F.C. Planner: About More Than Parking
I had little doubt that the Planning Commission vote on the FCHC project would be taken to task (to be polite) in this paper, so I thought I’d just write a brief note.
Critics vote will say that this was about “19 parking spaces.” Far from it. There were fundamental concerns about many aspects of this project, parking was just one of the most egregious. From the start, FCHC refused to change or consider change. Add more parking? Can’t do it. Find offsite places that meet Code? Can’t do it. We were told to bend, ignore, or waive multiple sections of Code and, in effect, to treat affordable housing with less respect than regular housing in a dramatic departure from City history.
If we had voted for a site plan that was so drastically under-parked, we would have been saying, “Oh, well, it’s good enough for poor people.” I’m not going to say that and I won’t let my vote say that. This wasn’t good enough.
We even took the unprecedented step of specifically asking the Council for help on parking. When we voted in the summer (I voted for it), we said we needed help and urged the Council not to “leave it to Site Plan.” We got no help. Numbers stayed the same. We were told parking is a Site Plan issue and it was up to the PC. So here we are.
A local study of low income transportation patterns didn’t even help. When I used their figures for low income access to cars, I came up with a deficit of more than 100 spaces. The bottom line is that FCHC acted like the Red Queen in Alice. They wanted “sentence first, verdict after.” They wanted Site Plan first and then a discussion of how to make it work. Site Plan IS about how to make it work. Other applicants have always worked with us to find compromises. I wish that had been the case here and I’m still willing to look at real solutions to the problems.
Albert Einstein said that “The definition of insanity is doing the same thing over and over and expecting different results.” FCHC came back to the PC many times over many months with the same parking number and was told that wasn’t going to work. Now people are surprised at the result? That’s crazy.
John D. Lawrence, Vice Chair
F.C. Planning Commission
Why Not Scale Back Total Units?
I knew the editorial position the News-Press would take on the Planning Commission’s denial of City Center South Apartments (CCSA) affordable housing plan from reading the front page “news” article on the decision. Although it is a sad commentary on the FCNP’s “fire wall” between news and editorial commentary, that is merely tangential to the substance of the Planning Commission action.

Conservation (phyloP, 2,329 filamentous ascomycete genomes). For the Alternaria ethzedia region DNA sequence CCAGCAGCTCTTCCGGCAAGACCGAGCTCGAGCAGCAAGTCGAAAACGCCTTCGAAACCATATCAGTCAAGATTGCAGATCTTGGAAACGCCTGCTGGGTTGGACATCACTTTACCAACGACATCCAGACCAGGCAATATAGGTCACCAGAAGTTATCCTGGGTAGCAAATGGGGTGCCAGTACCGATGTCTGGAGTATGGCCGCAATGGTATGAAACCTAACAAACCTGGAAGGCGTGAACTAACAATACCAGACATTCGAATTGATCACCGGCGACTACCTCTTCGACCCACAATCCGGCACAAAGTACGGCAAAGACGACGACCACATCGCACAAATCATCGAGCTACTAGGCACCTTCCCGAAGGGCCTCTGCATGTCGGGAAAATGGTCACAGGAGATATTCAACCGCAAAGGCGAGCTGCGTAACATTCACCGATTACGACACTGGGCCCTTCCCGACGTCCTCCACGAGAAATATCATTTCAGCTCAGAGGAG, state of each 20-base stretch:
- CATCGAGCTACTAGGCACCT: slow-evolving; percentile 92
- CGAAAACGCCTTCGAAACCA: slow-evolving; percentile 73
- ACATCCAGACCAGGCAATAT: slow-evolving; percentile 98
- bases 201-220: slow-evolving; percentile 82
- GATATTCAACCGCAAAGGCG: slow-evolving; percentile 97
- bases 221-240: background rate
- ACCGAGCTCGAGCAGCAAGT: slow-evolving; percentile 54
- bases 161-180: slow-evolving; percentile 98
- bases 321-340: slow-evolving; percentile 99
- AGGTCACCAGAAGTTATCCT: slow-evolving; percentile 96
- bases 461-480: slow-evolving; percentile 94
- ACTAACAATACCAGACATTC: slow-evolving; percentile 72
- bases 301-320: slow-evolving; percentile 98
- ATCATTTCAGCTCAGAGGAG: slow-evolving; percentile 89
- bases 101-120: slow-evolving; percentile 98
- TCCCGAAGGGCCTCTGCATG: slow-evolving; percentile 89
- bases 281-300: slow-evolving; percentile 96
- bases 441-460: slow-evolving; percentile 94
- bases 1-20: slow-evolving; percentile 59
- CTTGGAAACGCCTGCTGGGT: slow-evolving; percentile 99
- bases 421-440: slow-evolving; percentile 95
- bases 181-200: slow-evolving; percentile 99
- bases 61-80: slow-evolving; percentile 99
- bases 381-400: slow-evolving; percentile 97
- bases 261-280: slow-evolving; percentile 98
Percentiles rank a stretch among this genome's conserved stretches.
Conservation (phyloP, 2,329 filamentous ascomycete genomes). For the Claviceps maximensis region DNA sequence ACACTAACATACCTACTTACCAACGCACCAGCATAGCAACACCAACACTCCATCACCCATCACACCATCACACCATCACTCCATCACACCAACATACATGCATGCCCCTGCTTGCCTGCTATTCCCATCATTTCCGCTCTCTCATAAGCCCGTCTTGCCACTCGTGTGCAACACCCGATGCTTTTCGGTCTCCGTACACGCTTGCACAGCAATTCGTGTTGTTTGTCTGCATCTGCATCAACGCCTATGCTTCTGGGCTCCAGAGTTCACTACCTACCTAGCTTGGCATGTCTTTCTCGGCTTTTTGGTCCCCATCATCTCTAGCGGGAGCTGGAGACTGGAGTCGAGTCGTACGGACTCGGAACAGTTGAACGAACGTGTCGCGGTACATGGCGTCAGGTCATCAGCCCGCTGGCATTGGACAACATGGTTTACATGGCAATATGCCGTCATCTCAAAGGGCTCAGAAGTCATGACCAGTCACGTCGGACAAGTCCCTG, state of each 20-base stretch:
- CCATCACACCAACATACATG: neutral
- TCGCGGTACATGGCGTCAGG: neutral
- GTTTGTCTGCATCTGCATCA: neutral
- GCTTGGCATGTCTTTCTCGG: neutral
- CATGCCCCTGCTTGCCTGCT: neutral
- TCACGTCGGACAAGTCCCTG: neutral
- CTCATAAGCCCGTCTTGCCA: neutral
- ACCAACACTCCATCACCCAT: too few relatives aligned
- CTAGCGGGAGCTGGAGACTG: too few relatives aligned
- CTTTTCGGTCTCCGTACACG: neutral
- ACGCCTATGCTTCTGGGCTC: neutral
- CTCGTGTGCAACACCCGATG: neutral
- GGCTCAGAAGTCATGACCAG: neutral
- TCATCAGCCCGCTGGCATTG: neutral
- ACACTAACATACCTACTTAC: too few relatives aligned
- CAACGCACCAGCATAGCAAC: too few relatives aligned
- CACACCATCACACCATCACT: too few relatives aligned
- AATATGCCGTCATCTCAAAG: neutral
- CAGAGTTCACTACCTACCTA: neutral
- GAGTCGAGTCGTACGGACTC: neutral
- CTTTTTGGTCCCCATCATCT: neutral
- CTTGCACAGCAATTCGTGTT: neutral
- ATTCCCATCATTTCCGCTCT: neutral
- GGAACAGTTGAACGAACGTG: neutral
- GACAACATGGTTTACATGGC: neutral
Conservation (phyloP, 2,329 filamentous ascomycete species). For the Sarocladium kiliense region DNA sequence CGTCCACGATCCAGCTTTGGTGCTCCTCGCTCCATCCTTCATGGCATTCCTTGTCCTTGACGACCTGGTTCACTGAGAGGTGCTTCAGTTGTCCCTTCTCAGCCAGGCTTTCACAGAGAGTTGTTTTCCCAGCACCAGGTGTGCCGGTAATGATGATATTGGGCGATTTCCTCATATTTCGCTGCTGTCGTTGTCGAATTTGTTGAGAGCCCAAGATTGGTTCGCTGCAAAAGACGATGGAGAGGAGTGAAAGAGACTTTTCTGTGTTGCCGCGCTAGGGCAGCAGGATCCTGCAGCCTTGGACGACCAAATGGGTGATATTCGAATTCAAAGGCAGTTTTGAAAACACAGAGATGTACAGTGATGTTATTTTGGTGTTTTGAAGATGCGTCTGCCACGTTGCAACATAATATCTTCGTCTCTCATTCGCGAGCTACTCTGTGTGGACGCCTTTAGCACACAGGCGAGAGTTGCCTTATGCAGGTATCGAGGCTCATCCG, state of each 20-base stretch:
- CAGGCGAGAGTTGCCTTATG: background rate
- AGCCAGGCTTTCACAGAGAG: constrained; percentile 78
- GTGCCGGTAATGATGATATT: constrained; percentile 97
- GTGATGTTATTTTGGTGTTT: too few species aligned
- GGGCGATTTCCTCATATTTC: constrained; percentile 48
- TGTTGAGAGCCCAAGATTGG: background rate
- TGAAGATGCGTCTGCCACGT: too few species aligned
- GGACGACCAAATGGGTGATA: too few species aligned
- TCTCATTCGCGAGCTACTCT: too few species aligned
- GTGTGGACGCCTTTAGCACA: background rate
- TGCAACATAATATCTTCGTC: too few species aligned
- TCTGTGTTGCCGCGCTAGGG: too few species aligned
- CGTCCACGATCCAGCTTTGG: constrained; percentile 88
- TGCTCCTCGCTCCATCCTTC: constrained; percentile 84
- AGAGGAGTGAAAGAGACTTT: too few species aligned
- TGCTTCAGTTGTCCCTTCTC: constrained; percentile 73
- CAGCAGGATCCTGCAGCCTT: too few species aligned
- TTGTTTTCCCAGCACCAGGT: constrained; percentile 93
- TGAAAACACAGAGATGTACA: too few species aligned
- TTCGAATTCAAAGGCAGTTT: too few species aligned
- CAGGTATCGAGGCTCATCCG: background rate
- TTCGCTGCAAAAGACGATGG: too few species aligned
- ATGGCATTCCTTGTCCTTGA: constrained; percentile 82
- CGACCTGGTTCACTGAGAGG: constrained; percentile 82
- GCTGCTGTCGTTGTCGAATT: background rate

Since it is a national event, I am amazed that the FCNP Editors and news staff have totally missed the parallel between the sub-prime mortgage collapse and this issue. They are philosophically similar. In both, you have a Progressive attempt to provide affordable housing to the working poor without regard to the consequences of excesses often associated with overzealous social engineering. That was not the first time. Try the Great Society’s housing “projects,” welfare “entitlements” and the left’s inflexible solutions, consequences be damned, to the global warming problem.
With the sub-prime fiasco you have both the Clinton and Bush administrations pressuring Fanny and Freddie to either drastically lower the bar (in the Clinton case) or ignore the bubble (in the Bush case). It did not matter that their “risky business” was creating a huge bubble (“house of cards”) in the financial markets. All that mattered was that we had gone from 20% to 60% home ownership since 1980 and they looked good to the press. Most Republican and Democratic “surfers” in Congress were happy to just ride the Tsunami.
Based on the FCNP’s explanation of the Planning Commission’s rationale, the problem with the CCSA application is inadequate parking. In its overt social engineering zeal, the FCNP wants the Commission to ignore adequate parking. Clearly the Editor feels that full scale social engineering should supersede all consequences.
Hasn’t the FCNP vigorously complained about the region’s traffic problem? Now in its zeal to force an unrealistic amount of affordable housing in one spot the FCNP has chosen to ignore that problem. I looks like the FCNP “cherry picks” its traffic problems.
Inadequate parking for a large apartment complex in the center of Falls Church will adversely affect everyone travelling in that area, including those living in CCSA. Does the FCNP wish to have CCSA be a “no party zone” or “no guest zone?” Cripes, while we are in a social engineering mood, why not go “hog wild” and make it an “only people without cars need apply zone?” We do want the government to force more people to use public transportation, don’t we?
The concept of zoning for affordable housing in Falls Church is fine. So why not reduce the number of units sufficiently to allow for adequate parking for those units that are built? The applicants should have recognized the problem or discussed it with the Commission earlier, and then scaled back the number of units. That would have been the appropriate position for the FCNP. Who knows? Maybe the working poor might also like less crowding, i.e. a better quality of life in their neighborhood.
Since one cliché is as good as another: the definition of unwarranted arrogance is “making the same mistake over and over again, while expecting a different outcome.” Over zealous political activists on both the right and left have penchants for this kind of activity. Sadly, as with the sub-prime collapse, the “projects, “entitlements” and now CCSA, the buck almost never stops with the social engineering activists. Someone else almost always pays, often dearly.
The Planning Commission is merely holding the social engineers accountable for their mistakes.